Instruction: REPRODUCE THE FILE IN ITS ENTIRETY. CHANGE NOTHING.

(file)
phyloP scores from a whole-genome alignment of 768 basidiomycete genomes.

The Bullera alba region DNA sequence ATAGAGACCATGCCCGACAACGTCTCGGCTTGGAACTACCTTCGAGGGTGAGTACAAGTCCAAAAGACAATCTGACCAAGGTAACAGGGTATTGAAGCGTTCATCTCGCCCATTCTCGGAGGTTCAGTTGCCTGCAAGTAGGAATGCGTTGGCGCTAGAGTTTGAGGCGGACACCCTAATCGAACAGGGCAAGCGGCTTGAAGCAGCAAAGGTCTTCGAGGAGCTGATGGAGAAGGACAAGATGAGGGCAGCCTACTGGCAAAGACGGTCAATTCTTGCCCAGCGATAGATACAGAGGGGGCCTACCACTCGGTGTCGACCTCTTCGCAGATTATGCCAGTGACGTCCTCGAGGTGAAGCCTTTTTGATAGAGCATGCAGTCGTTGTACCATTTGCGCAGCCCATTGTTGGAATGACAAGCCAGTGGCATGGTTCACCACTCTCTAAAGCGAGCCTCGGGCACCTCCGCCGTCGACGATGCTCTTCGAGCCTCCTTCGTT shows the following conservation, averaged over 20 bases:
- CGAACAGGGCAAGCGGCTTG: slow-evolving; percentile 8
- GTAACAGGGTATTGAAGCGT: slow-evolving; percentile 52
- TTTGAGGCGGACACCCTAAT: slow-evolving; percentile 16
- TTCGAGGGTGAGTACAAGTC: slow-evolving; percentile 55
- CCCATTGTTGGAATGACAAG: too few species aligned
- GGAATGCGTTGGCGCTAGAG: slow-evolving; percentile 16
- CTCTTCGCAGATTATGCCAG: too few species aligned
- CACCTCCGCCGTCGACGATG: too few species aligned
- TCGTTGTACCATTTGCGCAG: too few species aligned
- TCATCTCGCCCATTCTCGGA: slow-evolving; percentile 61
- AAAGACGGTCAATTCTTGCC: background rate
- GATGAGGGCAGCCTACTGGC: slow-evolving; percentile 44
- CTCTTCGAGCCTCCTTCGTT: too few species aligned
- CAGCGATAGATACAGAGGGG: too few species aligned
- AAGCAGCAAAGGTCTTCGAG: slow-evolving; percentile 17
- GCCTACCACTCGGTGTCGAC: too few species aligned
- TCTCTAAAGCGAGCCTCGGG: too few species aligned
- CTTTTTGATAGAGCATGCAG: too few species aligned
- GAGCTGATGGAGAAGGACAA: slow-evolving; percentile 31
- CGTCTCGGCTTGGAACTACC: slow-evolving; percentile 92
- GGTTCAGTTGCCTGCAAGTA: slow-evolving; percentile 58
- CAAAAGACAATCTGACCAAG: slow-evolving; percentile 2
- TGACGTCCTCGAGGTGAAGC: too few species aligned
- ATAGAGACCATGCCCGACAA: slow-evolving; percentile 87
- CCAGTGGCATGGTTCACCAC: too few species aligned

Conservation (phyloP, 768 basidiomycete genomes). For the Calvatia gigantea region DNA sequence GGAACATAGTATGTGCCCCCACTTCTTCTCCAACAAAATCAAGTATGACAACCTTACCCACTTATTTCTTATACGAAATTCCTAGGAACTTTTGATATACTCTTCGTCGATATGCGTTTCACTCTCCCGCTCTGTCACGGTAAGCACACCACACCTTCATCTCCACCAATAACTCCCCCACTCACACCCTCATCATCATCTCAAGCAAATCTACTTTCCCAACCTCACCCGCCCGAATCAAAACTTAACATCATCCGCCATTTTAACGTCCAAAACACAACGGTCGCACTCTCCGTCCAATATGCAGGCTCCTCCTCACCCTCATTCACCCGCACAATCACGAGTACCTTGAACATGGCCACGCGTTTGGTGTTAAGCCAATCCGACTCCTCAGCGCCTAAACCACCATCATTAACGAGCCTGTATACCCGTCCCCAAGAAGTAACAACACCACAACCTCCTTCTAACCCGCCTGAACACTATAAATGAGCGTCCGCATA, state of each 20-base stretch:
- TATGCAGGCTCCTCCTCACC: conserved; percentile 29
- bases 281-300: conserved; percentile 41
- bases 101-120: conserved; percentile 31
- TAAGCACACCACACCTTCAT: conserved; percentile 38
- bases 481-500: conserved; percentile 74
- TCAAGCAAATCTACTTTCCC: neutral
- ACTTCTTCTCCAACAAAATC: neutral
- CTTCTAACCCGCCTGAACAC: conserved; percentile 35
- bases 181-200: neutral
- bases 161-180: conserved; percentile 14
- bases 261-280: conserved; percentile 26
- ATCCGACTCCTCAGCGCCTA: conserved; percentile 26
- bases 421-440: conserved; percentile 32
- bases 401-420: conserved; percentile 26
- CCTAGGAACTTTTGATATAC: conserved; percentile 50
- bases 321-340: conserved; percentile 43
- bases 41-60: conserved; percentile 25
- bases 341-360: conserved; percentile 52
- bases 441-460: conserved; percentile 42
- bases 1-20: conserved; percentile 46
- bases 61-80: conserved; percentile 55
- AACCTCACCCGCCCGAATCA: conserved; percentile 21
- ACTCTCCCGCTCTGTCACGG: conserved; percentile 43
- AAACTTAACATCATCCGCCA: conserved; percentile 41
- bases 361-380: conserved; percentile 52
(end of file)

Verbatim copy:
phyloP scores from a whole-genome alignment of 768 basidiomycete genomes.

The Bullera alba region DNA sequence ATAGAGACCATGCCCGACAACGTCTCGGCTTGGAACTACCTTCGAGGGTGAGTACAAGTCCAAAAGACAATCTGACCAAGGTAACAGGGTATTGAAGCGTTCATCTCGCCCATTCTCGGAGGTTCAGTTGCCTGCAAGTAGGAATGCGTTGGCGCTAGAGTTTGAGGCGGACACCCTAATCGAACAGGGCAAGCGGCTTGAAGCAGCAAAGGTCTTCGAGGAGCTGATGGAGAAGGACAAGATGAGGGCAGCCTACTGGCAAAGACGGTCAATTCTTGCCCAGCGATAGATACAGAGGGGGCCTACCACTCGGTGTCGACCTCTTCGCAGATTATGCCAGTGACGTCCTCGAGGTGAAGCCTTTTTGATAGAGCATGCAGTCGTTGTACCATTTGCGCAGCCCATTGTTGGAATGACAAGCCAGTGGCATGGTTCACCACTCTCTAAAGCGAGCCTCGGGCACCTCCGCCGTCGACGATGCTCTTCGAGCCTCCTTCGTT shows the following conservation, averaged over 20 bases:
- CGAACAGGGCAAGCGGCTTG: slow-evolving; percentile 8
- GTAACAGGGTATTGAAGCGT: slow-evolving; percentile 52
- TTTGAGGCGGACACCCTAAT: slow-evolving; percentile 16
- TTCGAGGGTGAGTACAAGTC: slow-evolving; percentile 55
- CCCATTGTTGGAATGACAAG: too few species aligned
- GGAATGCGTTGGCGCTAGAG: slow-evolving; percentile 16
- CTCTTCGCAGATTATGCCAG: too few species aligned
- CACCTCCGCCGTCGACGATG: too few species aligned
- TCGTTGTACCATTTGCGCAG: too few species aligned
- TCATCTCGCCCATTCTCGGA: slow-evolving; percentile 61
- AAAGACGGTCAATTCTTGCC: background rate
- GATGAGGGCAGCCTACTGGC: slow-evolving; percentile 44
- CTCTTCGAGCCTCCTTCGTT: too few species aligned
- CAGCGATAGATACAGAGGGG: too few species aligned
- AAGCAGCAAAGGTCTTCGAG: slow-evolving; percentile 17
- GCCTACCACTCGGTGTCGAC: too few species aligned
- TCTCTAAAGCGAGCCTCGGG: too few species aligned
- CTTTTTGATAGAGCATGCAG: too few species aligned
- GAGCTGATGGAGAAGGACAA: slow-evolving; percentile 31
- CGTCTCGGCTTGGAACTACC: slow-evolving; percentile 92
- GGTTCAGTTGCCTGCAAGTA: slow-evolving; percentile 58
- CAAAAGACAATCTGACCAAG: slow-evolving; percentile 2
- TGACGTCCTCGAGGTGAAGC: too few species aligned
- ATAGAGACCATGCCCGACAA: slow-evolving; percentile 87
- CCAGTGGCATGGTTCACCAC: too few species aligned

Conservation (phyloP, 768 basidiomycete genomes). For the Calvatia gigantea region DNA sequence GGAACATAGTATGTGCCCCCACTTCTTCTCCAACAAAATCAAGTATGACAACCTTACCCACTTATTTCTTATACGAAATTCCTAGGAACTTTTGATATACTCTTCGTCGATATGCGTTTCACTCTCCCGCTCTGTCACGGTAAGCACACCACACCTTCATCTCCACCAATAACTCCCCCACTCACACCCTCATCATCATCTCAAGCAAATCTACTTTCCCAACCTCACCCGCCCGAATCAAAACTTAACATCATCCGCCATTTTAACGTCCAAAACACAACGGTCGCACTCTCCGTCCAATATGCAGGCTCCTCCTCACCCTCATTCACCCGCACAATCACGAGTACCTTGAACATGGCCACGCGTTTGGTGTTAAGCCAATCCGACTCCTCAGCGCCTAAACCACCATCATTAACGAGCCTGTATACCCGTCCCCAAGAAGTAACAACACCACAACCTCCTTCTAACCCGCCTGAACACTATAAATGAGCGTCCGCATA, state of each 20-base stretch:
- TATGCAGGCTCCTCCTCACC: conserved; percentile 29
- bases 281-300: conserved; percentile 41
- bases 101-120: conserved; percentile 31
- TAAGCACACCACACCTTCAT: conserved; percentile 38
- bases 481-500: conserved; percentile 74
- TCAAGCAAATCTACTTTCCC: neutral
- ACTTCTTCTCCAACAAAATC: neutral
- CTTCTAACCCGCCTGAACAC: conserved; percentile 35
- bases 181-200: neutral
- bases 161-180: conserved; percentile 14
- bases 261-280: conserved; percentile 26
- ATCCGACTCCTCAGCGCCTA: conserved; percentile 26
- bases 421-440: conserved; percentile 32
- bases 401-420: conserved; percentile 26
- CCTAGGAACTTTTGATATAC: conserved; percentile 50
- bases 321-340: conserved; percentile 43
- bases 41-60: conserved; percentile 25
- bases 341-360: conserved; percentile 52
- bases 441-460: conserved; percentile 42
- bases 1-20: conserved; percentile 46
- bases 61-80: conserved; percentile 55
- AACCTCACCCGCCCGAATCA: conserved; percentile 21
- ACTCTCCCGCTCTGTCACGG: conserved; percentile 43
- AAACTTAACATCATCCGCCA: conserved; percentile 41
- bases 361-380: conserved; percentile 52